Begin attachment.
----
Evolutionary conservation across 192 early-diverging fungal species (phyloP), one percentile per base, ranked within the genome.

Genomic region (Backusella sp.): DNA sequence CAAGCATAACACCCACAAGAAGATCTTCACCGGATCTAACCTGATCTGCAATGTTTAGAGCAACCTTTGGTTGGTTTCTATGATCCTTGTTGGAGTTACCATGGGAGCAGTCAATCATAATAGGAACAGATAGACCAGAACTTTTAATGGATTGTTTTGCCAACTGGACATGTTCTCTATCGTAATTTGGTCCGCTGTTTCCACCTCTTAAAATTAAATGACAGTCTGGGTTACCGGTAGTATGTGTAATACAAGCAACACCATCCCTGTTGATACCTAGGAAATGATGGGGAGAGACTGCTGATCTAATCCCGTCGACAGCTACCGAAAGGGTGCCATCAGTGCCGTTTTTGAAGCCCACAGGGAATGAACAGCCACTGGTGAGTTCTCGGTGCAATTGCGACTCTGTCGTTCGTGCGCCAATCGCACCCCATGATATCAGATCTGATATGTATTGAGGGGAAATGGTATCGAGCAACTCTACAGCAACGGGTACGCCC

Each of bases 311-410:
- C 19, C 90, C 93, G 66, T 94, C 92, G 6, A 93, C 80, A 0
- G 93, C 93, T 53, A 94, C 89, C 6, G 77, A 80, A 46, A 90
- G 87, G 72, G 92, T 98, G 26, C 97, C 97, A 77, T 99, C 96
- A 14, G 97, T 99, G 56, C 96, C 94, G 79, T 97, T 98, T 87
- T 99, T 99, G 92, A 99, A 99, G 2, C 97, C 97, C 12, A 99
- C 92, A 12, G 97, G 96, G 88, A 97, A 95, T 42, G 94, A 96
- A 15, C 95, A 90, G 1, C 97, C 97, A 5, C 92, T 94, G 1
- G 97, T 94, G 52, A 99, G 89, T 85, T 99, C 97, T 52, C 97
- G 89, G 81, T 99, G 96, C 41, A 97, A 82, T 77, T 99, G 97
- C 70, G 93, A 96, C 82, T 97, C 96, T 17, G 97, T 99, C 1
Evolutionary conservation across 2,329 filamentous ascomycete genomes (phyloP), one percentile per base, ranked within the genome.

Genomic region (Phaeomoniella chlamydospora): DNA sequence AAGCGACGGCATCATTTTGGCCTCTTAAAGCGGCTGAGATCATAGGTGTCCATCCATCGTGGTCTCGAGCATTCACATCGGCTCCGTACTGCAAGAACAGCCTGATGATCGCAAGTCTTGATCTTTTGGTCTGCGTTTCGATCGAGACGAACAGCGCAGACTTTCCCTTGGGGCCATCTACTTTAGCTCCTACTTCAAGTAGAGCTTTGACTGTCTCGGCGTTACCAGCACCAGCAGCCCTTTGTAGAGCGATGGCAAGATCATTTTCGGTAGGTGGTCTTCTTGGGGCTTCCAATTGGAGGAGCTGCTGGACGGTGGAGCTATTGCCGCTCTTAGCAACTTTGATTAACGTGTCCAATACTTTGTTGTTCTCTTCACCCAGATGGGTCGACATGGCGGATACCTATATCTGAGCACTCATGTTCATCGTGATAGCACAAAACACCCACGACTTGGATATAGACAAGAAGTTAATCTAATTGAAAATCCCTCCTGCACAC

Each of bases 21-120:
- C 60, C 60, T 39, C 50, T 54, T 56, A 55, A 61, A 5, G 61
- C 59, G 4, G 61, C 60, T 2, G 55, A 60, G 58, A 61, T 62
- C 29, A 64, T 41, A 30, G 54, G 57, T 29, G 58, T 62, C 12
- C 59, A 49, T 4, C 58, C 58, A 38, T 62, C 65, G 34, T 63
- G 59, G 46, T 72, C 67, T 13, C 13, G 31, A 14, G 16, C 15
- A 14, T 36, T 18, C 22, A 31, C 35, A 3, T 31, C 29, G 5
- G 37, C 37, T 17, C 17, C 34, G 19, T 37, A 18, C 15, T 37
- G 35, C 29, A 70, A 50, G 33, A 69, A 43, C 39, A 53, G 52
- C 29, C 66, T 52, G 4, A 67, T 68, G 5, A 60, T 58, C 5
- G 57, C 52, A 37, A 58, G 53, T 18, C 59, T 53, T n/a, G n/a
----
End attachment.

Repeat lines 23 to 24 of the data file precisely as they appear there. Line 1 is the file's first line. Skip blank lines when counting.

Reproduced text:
- G 37, C 37, T 17, C 17, C 34, G 19, T 37, A 18, C 15, T 37
- G 35, C 29, A 70, A 50, G 33, A 69, A 43, C 39, A 53, G 52